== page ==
And it's okay if you don't believe in them, because then they don't believe in you either. :wink:

"I used to be Snow White, but I drifted."

--Mae West

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For years I worked at a seafood restaurant called Chandler's (the one with the whale mural), in Victoria. The 5 story brick building is circa 1886, and it shows. There are places in the outside wall where you can actually remove a couple bricks, and put them back in. Old.

Two of the floors are underground, one of them below the seawall. You can see large archways, and old outlines of doors, where old gates were bricked over. You don't have to look too far on that block for evidence of old, large doorways leading under the water.

This old chinese dishwasher, who left just as I started, complained of noises, and odd feelings whenever he was down in that storage area, and painted large, chinese symbols over all of these old doorways. There was, of course, the usual stories of lights being turned on, messes being made etc. that you get in old buildings, especially places where a good story might entertain a guest.

I also worked for years in Market Square (Hi Andrew!), where ghost stories abound. I just remember being able to get on the roof to "watch the fireworks" because I was in with the security guy. :cool:

One spring when I was there, the city ripped up lower Johnson for some major work, and discovered tunnels heading across the street, heading towards the Empress and Legislature, 10+ feet below the street, that weren't on any engineering map they had. This is no BS, these guys came in to the restaurant three times a day for 5 weeks. I saw this with my own eyes ....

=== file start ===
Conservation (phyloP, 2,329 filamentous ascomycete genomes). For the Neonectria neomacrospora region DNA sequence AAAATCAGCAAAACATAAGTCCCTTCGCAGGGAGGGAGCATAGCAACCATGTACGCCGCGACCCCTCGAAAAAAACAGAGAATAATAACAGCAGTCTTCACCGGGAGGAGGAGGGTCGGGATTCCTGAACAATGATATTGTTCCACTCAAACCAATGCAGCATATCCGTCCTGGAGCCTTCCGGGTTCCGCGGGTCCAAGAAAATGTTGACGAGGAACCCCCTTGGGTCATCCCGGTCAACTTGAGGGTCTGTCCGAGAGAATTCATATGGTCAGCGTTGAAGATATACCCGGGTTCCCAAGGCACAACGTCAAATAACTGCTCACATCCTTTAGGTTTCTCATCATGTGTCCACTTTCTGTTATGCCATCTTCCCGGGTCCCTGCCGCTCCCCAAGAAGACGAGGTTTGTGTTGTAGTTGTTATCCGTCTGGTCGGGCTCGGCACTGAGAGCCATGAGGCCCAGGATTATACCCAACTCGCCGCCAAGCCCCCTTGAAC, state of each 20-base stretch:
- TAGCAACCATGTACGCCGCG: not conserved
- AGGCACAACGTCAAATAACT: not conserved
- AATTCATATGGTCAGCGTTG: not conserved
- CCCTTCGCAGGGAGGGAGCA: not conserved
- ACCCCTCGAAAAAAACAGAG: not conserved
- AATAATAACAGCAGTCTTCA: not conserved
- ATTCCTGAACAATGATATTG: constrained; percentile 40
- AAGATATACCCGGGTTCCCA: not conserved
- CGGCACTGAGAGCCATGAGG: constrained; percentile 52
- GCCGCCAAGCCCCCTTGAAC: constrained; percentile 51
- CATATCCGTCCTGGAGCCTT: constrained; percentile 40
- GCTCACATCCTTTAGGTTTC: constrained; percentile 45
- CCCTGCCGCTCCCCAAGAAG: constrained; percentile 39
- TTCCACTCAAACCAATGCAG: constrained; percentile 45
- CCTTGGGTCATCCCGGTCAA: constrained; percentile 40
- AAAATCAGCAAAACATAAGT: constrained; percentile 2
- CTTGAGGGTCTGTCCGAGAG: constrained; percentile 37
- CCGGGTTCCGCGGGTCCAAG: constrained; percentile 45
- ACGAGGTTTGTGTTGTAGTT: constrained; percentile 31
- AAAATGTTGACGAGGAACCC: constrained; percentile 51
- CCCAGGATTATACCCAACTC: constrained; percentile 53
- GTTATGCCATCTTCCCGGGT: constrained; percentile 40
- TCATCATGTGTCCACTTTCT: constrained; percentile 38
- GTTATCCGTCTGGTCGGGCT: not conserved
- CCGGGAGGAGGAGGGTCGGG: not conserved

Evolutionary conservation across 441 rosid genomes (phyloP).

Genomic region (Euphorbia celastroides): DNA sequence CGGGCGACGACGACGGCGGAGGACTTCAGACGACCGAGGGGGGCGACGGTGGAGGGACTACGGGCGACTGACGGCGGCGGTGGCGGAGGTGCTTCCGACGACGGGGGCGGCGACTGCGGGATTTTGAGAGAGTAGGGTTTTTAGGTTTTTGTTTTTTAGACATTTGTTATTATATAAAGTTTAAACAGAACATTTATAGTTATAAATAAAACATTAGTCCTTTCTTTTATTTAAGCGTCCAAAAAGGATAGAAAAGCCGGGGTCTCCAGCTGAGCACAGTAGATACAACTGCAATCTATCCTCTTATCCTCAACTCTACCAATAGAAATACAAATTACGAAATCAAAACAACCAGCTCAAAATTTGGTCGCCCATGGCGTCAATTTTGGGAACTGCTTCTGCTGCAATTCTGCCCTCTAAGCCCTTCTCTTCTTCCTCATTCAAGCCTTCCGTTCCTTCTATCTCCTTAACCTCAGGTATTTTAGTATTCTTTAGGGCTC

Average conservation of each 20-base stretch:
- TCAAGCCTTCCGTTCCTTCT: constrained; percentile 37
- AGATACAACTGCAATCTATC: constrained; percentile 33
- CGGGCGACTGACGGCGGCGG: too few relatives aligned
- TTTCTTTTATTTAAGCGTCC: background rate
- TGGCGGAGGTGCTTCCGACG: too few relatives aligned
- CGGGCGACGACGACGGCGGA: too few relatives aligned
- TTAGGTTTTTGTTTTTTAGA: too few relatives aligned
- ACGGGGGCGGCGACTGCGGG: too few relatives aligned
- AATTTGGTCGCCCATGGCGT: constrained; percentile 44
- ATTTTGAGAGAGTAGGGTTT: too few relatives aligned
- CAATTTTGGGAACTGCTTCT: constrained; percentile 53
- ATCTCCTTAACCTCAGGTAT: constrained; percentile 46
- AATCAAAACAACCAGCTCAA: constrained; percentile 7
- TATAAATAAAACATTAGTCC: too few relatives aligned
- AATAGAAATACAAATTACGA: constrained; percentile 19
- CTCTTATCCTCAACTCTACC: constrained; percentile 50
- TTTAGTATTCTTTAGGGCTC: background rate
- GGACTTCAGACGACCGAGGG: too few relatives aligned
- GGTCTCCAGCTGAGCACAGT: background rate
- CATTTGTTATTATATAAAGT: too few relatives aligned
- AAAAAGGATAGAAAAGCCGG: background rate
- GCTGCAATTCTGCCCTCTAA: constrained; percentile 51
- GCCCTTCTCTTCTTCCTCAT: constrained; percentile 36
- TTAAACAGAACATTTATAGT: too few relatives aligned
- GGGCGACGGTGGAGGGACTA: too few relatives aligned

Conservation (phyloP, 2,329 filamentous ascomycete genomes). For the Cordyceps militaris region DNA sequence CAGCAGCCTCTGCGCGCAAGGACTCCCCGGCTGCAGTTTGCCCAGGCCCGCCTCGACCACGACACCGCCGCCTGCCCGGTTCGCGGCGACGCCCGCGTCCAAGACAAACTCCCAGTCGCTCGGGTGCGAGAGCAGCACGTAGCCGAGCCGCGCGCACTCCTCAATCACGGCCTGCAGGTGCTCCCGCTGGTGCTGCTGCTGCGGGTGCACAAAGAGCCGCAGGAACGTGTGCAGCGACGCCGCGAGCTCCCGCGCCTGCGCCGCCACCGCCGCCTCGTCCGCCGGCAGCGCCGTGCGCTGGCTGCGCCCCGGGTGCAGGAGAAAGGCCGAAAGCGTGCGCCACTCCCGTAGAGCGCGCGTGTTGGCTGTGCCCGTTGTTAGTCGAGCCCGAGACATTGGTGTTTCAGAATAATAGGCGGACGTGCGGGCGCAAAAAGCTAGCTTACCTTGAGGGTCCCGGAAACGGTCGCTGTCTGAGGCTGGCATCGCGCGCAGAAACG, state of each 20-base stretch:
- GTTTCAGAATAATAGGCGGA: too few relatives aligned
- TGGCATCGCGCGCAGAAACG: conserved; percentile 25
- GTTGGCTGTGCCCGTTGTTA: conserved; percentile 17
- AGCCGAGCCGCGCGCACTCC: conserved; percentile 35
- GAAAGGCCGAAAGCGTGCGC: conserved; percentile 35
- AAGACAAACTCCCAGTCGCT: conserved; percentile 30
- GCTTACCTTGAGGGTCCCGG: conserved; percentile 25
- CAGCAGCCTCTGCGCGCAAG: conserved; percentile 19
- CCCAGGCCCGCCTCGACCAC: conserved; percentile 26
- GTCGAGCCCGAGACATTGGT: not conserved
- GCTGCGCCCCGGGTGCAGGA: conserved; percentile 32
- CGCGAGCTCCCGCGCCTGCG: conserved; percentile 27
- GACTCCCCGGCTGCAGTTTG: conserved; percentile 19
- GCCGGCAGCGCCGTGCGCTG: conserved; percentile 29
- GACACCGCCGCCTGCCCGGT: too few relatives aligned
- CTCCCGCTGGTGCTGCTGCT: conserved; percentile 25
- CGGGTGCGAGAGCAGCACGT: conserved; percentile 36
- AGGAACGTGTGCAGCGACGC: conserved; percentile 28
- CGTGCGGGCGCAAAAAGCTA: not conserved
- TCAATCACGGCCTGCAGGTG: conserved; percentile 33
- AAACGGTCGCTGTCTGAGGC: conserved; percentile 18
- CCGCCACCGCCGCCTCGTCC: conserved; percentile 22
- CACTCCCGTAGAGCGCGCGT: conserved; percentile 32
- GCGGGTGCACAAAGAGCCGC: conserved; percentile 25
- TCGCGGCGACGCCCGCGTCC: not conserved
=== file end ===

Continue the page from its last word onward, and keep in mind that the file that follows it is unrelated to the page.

-- Matt.

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The site of Bravo's restaurant on Wharf Street (next to the Victoria Regent Hotel) has a bad-karma history. I'm not sure who is operating out of the space now? Its first owner, Antonio (correct me if I'm wrong, but it was named after him) committed suicide by hanging himself from the stairway railing. You can still see the pressure gauging on the railing where the rope was knotted. Since then, kitchen staff have felt a bad vibe (especially at locking-up time). I'd conduct a limpia/transition/exorcism ritual before thinking of opening in that space.

BOOOOOOOOOOOOOOOOOOOOOOOOOOOOOOOOOOOOOOOOOOO! :shock:

Memo

Ríate y el mundo ríe contigo. Ronques y duermes solito.

Laugh, and the world laughs with you. Snore, and you sleep alone.